The SCRC was one of several sporting clubs formed by Asians for Asians during the colonial era. These recreational sports clubs provided opportunities for members to interact and bond with each other. In the early years of the SCRC, cricket was a popular game that was regularly played. The first of the SCRC’s cricket matches were played with the Sepoy Lines Cricket Club in March 1885. Hockey and football games were also held, though only occasionally. By the 1920s, tennis and football had overtaken cricket as the preferred outdoor sport. Indoor games like chess and billiards were also organised. On 15 January 1912, a seven-a-side chess match was played for the first time between the Singapore Chess Club and the SCRC, with the match ending in a draw.9 Throughout the course of the club’s history, it has groomed a number of outstanding cricket and hockey players.10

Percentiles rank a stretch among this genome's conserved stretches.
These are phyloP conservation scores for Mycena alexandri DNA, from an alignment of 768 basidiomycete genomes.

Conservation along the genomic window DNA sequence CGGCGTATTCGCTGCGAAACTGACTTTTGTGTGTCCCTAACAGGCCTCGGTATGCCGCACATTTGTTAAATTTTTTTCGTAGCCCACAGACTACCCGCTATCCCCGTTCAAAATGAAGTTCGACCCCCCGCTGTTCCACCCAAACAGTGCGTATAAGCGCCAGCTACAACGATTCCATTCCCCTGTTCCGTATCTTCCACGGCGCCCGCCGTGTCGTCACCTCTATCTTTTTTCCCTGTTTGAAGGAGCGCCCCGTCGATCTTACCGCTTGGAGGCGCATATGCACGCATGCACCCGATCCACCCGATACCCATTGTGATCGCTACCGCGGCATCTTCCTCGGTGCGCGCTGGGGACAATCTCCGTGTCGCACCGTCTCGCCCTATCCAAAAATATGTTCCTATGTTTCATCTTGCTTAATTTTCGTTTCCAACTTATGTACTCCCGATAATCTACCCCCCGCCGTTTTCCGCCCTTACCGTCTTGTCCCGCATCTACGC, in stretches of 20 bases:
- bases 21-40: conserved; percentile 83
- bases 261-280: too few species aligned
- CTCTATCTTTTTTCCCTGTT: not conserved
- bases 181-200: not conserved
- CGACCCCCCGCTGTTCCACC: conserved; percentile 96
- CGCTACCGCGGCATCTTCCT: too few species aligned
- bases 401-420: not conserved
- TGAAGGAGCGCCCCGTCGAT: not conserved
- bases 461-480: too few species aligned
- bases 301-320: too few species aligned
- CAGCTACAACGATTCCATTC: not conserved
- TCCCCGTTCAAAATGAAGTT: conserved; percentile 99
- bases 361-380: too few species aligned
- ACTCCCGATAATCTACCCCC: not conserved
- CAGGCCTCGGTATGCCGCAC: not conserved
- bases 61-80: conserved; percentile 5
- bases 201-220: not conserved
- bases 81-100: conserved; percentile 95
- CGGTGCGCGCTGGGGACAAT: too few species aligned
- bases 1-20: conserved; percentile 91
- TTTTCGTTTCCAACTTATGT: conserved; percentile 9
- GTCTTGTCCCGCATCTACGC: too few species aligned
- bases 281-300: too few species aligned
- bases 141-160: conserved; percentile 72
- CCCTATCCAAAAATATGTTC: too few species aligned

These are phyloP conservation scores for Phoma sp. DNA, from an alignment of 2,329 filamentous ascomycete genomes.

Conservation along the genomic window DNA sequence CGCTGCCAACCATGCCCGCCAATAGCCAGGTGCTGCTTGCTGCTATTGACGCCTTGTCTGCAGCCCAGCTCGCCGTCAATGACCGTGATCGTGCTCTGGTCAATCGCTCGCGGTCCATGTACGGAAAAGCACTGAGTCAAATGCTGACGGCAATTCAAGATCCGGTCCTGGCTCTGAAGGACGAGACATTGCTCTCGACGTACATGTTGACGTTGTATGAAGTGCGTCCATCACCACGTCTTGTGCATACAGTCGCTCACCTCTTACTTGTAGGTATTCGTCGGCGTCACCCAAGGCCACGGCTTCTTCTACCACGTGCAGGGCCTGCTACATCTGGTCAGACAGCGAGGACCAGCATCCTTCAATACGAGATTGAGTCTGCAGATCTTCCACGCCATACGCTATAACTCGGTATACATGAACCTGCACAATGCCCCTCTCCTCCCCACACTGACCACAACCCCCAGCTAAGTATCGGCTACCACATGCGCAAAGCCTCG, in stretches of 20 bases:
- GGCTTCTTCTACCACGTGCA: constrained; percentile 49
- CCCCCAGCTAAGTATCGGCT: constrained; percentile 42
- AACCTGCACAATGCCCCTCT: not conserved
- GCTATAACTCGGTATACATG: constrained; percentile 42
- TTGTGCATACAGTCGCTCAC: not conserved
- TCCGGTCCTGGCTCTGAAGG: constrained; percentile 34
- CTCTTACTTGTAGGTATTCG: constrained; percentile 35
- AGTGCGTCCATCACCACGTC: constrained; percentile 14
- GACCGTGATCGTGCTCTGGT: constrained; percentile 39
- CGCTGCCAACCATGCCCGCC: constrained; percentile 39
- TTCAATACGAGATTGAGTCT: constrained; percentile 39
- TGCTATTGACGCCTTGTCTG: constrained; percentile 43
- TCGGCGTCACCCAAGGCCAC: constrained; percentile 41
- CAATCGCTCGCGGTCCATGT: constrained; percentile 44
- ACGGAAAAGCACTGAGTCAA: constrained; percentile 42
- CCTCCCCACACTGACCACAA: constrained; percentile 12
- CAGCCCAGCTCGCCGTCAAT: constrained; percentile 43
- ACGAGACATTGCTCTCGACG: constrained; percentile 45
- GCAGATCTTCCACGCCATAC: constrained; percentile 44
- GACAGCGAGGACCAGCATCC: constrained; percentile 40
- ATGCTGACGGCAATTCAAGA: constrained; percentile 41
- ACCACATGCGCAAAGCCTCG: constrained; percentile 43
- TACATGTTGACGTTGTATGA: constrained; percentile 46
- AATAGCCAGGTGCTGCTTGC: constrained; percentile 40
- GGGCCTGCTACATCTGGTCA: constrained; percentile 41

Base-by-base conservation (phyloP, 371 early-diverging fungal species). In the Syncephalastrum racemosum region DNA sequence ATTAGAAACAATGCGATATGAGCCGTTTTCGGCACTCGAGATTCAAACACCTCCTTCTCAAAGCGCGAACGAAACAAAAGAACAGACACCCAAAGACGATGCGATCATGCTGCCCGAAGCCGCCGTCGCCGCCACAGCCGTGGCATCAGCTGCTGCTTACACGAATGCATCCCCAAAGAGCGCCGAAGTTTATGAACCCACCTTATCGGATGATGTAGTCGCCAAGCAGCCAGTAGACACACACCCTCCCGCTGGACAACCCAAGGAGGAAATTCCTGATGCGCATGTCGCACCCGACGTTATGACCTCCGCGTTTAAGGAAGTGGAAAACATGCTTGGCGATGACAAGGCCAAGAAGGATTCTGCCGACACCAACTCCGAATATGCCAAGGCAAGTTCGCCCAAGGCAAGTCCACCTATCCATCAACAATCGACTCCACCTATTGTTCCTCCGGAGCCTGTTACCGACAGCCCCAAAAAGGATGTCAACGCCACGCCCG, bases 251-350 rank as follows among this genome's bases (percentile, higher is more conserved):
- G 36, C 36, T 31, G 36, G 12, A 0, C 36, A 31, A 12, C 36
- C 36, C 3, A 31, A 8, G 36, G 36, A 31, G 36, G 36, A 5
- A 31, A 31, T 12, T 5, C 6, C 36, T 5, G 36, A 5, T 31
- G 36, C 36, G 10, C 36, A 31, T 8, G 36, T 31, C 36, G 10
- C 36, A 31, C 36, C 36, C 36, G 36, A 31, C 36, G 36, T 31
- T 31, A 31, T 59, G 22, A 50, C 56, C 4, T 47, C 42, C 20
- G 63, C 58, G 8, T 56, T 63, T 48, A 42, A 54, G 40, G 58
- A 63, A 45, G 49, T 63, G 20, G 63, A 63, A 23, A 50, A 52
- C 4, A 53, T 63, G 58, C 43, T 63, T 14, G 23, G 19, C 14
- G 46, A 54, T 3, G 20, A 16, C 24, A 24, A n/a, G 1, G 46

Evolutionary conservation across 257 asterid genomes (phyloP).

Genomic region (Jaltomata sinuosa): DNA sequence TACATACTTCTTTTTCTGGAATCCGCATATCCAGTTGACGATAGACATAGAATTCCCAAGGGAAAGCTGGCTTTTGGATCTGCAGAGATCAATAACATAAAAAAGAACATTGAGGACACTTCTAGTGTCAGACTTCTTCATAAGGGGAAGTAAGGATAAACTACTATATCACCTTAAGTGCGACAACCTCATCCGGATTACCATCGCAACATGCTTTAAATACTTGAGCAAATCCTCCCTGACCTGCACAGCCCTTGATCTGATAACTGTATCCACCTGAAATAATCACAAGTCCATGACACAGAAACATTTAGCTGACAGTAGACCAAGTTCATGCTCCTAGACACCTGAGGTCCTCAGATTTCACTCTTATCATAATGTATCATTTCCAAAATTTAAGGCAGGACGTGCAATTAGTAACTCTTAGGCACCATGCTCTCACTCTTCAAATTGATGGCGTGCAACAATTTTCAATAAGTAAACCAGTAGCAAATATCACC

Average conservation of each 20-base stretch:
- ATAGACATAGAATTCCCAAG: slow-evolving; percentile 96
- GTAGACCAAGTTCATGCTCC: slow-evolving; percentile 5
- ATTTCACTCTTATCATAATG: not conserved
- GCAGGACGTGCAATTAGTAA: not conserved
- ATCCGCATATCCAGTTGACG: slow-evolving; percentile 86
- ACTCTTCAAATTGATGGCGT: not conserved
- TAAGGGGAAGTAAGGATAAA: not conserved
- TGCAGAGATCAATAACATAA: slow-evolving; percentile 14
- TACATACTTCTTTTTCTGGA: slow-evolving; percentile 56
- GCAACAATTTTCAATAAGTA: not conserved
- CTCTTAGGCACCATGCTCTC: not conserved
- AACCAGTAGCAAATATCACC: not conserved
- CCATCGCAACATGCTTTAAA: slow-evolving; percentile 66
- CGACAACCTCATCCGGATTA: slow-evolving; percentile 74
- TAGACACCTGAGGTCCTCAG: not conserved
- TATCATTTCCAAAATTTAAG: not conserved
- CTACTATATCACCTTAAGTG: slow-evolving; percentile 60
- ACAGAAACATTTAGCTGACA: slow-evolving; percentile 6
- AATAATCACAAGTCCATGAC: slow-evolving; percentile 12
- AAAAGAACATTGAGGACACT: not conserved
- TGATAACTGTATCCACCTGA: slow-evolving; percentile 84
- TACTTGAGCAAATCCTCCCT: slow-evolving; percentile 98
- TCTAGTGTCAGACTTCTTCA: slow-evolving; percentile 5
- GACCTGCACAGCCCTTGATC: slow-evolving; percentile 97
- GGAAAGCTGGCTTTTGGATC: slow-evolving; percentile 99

Besides sports, the SCRC also organised various community and fundraising activities. On 22 February 1896, the SCRC held its first annual Chinese New Year Sports at Hong Lim Green. Previous smaller-scale Chinese New Year sporting activities were held at Telok Ayer on land loaned from the Straits Insurance Company. In order to raise funds for the repair of the clubhouse’s roof, the SCRC staged the first drama production by the Straits Chinese community titled A Race for a Dinner during the early 1900s. On 7 March 1913, two dramatic performances – After the Battle and a three-act Malay comedy Mustapha – were performed at the Victoria Theatre in aid of the Chinese Red Cross Society in Shanghai. Tickets were priced at $200 for box seats, $10 for stalls and $5 for dress circle seats. On 21 February 1916, funds were raised for the British Red Cross Funds through tennis matches between the SCRC and the Penang Chinese Recreation Club.11
Joshua Chia Yeong Jia
1. Alexius Pereira, “It’s Us against Them: Sports in Singapore, in Past Times: A Social History of Singapore, ed. Chan Kwok Bun and Tong Chee Kiong (Singapore: Times Editions, 2003), 141. (Call no. RSING 959.57 PAS-[HIS]); Song Ong Siang, One Hundred Years’ History of the Chinese in Singapore (Singapore: Oxford University Press, 1984), 216. (Call no. RSING 959.57 SON-[HIS]); C. M. Turnbull, A History of Singapore: 1819–2005 (Singapore: NUS Press, 1989), 116. (Call no. RSING 959.57 TUR-[HIS])